How Far Have We Really Come on Patient-Centered Care?
Wednesday, March 28 2012
Across the country, there is a shift from paying for volume of health care to paying for quality and efficiency. Patient-centered care – defined by the Institute of Medicine as “care that is respectful of and responsive to individual patient preferences, needs, and values” – is one of the key ingredients of care quality. Patient-centered care also can help lower medical costs and reduce the need for some health care services, according to research by the University of California-Davis Health System.
So if patient-centered care results in higher quality care at a lower cost, it makes sense that this concept would be widely adopted. It turns out, if you look closely, we really haven’t come very far. The British psychoanalyst Enid Balint is credited with coining the term “patient-centered medicine” in 1969, yet on a 2012 patient-to-patient online forum, I find the following post: “I have the most basic question – how do I find a good specialist who also welcomes an engaged patient? I have a very competent doctor who scoffs at my efforts to self-educate and discounts my findings, yet doesn’t communicate even the basics, only dictates what I should do next.” Numerous people responded to this post to share their own experience with a provider that did not exhibit a “patient-centered” approach.
The topic is highlighted in a recent article in the March 1 issue of the New England Journal of Medicine, “Shared Decision Making – The Pinnacle of Patient-Centered Care.” The authors write: “Caring and compassion were once often the only ‘treatment’ available to clinicians. Over time, advances in medical science have provided new options that, although often improving outcomes, have inadvertently distanced physicians from their patients. The result is a health care environment in which patients and their families are often excluded from important discussions and left feeling in the dark about how their problems are being managed and how to navigate the overwhelming array of diagnostic and treatment options available to them.”
To address this “inadvertent distancing of physicians from their patients,” many are focused on the concept of patient engagement. Christine Bechtel of the National Partnership for Women and Families wrote in a forward to Transforming Patient Engagement: Health IT in the Patient Centered Medical Home: “The bottom line is this: You can’t be patient-centered without both patient engagement and patient involvement in the way care is provided.”
Transforming Patient Engagement, a 2010 publication of The Patient Centered Primary Care Collaborative, can be used as a resource for providers looking to focus on providing patient-centered care. It contains a dozen papers and two dozen case examples that touch on many facets of patient engagement. The papers include everything from one-on-one strategies for engagement, such as motivational interviewing and shared decision-making, to practice structural changes, including team-based care and intensive chronic disease management.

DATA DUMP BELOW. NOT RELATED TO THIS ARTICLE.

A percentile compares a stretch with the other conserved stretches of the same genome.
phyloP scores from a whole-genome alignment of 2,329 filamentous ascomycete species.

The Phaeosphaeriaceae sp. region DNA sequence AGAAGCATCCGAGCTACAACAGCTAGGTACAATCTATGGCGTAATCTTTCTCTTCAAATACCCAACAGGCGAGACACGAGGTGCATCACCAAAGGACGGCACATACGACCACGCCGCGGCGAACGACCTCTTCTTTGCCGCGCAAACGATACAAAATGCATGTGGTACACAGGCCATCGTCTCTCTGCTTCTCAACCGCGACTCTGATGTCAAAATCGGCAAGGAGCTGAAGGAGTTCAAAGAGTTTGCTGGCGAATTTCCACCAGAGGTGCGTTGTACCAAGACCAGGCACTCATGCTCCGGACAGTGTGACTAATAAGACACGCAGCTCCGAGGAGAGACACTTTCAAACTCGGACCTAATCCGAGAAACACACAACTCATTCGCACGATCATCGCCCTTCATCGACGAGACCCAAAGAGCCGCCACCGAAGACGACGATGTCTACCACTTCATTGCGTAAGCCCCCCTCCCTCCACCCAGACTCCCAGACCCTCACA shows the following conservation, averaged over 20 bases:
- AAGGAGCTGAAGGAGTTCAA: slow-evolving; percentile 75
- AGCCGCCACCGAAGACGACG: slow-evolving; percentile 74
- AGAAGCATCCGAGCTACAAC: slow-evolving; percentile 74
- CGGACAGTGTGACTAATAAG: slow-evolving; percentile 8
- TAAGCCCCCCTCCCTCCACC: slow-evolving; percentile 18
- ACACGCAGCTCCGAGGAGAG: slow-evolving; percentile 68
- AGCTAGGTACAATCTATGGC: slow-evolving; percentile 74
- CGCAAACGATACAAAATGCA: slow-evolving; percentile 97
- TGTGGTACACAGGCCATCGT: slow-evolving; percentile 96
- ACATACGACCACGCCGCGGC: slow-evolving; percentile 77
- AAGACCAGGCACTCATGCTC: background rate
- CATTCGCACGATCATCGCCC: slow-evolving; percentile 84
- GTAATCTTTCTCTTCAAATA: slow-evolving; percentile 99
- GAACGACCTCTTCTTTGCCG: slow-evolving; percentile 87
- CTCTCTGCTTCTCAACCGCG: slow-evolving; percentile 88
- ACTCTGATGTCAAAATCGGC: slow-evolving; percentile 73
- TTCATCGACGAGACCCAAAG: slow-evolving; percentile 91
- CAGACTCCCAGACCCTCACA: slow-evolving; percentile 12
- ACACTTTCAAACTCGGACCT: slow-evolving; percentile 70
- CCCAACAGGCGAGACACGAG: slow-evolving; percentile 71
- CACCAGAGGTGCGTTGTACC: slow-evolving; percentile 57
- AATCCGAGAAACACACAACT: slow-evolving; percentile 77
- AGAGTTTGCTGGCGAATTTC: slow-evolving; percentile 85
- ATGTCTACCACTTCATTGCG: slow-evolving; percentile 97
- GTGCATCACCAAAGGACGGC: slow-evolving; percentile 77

While it would be beneficial to have a gauge of how engaged a patient is, most providers report that they lack systematic collection or discrete reporting of a profile of their patients’ level of engagement in their own care. Recognizing this gap, Press Ganey and the American Medical Group Association recently announced the launch of a unique survey tool, the Coordinated Care Survey, which asks patients to assess their own behaviors and beliefs, not just their perspective on the providers’ performance.
Moving from traditional passivity to active, informed engagement will be an unexpected challenge for many patients. Those who are unable or unwilling to participate actively and knowledgeably in their care are more likely to suffer preventable illness, receive less effective care, pay more out-of-pocket costs, experience poor outcomes and suffer a diminished quality of life.
Moving from a patriarchal role to a partner role will be a challenge for many providers. Those who are unable or unwilling to actively practice “patient-centered care” may lose out on compensation or bonus payments that are based on quality care, lose out on favorable reimbursement terms or even lose their job.
The shift to patient-centered care may be full of challenges, but the stakes are too high for all of us to let another few decades pass before “patient-centered medicine” is the norm.